• Strength– “I can do all things through Christ who strengthens me.” Philippians 4:13 (NKJV)
  • Courage– “And the Lord, He is the One who goes before you. He will be with you. He will not leave you nor forsake you; do not fear nor be dismayed.”  Deuteronomy 31:8-9 (NKJV)
  • Comfort– “Yea, though I walk through the valley of the shadow of death, I will fear no evil, for You are with me; Your rod and Your staff, they comfort me.”  Psalms 23:4 (NKJV)
  • Wisdom- “For the Lord gives wisdom; From His mouth come knowledge and understanding.”  Proverbs 2:6 (NKJV)
  • Peace- “I have told you these things, so that in me you may have peace. In this world you will have trouble. But take heart! I have overcome the world.”  John 16:33 (NIV)
  • Freedom- “So if the Son sets you free, you will be free indeed.” John 8:36 (NIV)
  • Hope- “For I know the plans I have for you,’ declares the LORD, ‘plans to prosper you and not to harm you, plans to give you hope and a future.”  Jeremiah 29:11 (NIV)

Sharing my journey with you is not meant to make you feel like you’ll never get to the light at the end of the tunnel.  My purpose is to encourage and inspire you.  I can tell you with absolute certainty that, although it might not seem like it right now, something good can, and will, come from whatever it is that the devil used to harm you.  God promises to use our pain for good.  In Genesis 50:20, Joseph says, “You intended to harm me, but God intended it all for good. He brought me to this position so I could save the lives of many people.” (NLT) What a great example of faith and servanthood!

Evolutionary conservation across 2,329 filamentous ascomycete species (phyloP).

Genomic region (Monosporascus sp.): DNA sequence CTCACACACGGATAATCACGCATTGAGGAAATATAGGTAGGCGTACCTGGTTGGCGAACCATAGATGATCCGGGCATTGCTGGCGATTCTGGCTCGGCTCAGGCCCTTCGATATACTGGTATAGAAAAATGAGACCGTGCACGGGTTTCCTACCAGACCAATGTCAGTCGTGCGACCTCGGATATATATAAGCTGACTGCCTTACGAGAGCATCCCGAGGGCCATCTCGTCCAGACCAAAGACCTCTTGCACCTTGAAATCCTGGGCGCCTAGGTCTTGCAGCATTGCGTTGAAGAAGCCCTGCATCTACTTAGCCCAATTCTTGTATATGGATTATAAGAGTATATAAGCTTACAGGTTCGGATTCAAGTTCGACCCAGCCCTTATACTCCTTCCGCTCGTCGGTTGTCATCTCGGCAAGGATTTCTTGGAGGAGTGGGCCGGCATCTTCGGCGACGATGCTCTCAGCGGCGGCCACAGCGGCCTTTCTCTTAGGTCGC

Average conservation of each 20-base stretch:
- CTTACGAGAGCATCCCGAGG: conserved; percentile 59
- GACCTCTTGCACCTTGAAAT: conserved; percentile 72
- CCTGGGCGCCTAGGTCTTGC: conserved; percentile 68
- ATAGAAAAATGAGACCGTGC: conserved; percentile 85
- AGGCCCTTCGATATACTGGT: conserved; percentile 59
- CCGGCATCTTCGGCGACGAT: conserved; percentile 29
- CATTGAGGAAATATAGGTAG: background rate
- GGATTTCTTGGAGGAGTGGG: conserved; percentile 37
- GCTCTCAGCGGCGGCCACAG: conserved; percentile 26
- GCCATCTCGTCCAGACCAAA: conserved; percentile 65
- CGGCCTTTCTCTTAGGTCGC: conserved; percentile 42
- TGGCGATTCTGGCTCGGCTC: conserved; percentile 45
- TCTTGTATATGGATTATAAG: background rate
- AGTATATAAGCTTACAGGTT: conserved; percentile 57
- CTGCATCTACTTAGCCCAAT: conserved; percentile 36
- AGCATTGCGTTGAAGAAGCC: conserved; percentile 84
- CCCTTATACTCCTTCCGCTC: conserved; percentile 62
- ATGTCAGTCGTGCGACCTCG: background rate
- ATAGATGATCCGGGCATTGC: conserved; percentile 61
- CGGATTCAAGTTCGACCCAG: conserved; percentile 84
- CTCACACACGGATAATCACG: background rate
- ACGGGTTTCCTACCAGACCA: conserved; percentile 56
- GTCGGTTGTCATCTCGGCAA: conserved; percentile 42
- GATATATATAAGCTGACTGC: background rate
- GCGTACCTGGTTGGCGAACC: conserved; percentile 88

In a nutshell, God helps us to help others.  When we share our stories with the people who need to hear them, we are doing our part to further God’s kingdom by offering hope.  Christ is hope, and that is what my blog is all about.  Letting you know that God is about to do some more “pruning” within me is not meant to discourage you.  My intention is not to diminish your hope, but to ignite it!

We were never promised that our lives would be easy once we’ve turned them over to Jesus, but we are encouraged to stay the course and walk in faith.  Just like a business owner can’t open shop until he gets the loan, and the doctor can’t perform surgery until she gets the education, we can’t bless others until we get an understanding that this isn’t about us.  And don’t think that you have to have it all figured out before you can help others, because that’s just another lie from the pit.  Although we learn our life lessons in baby steps, we can still use what we learned to make a difference in the life of another.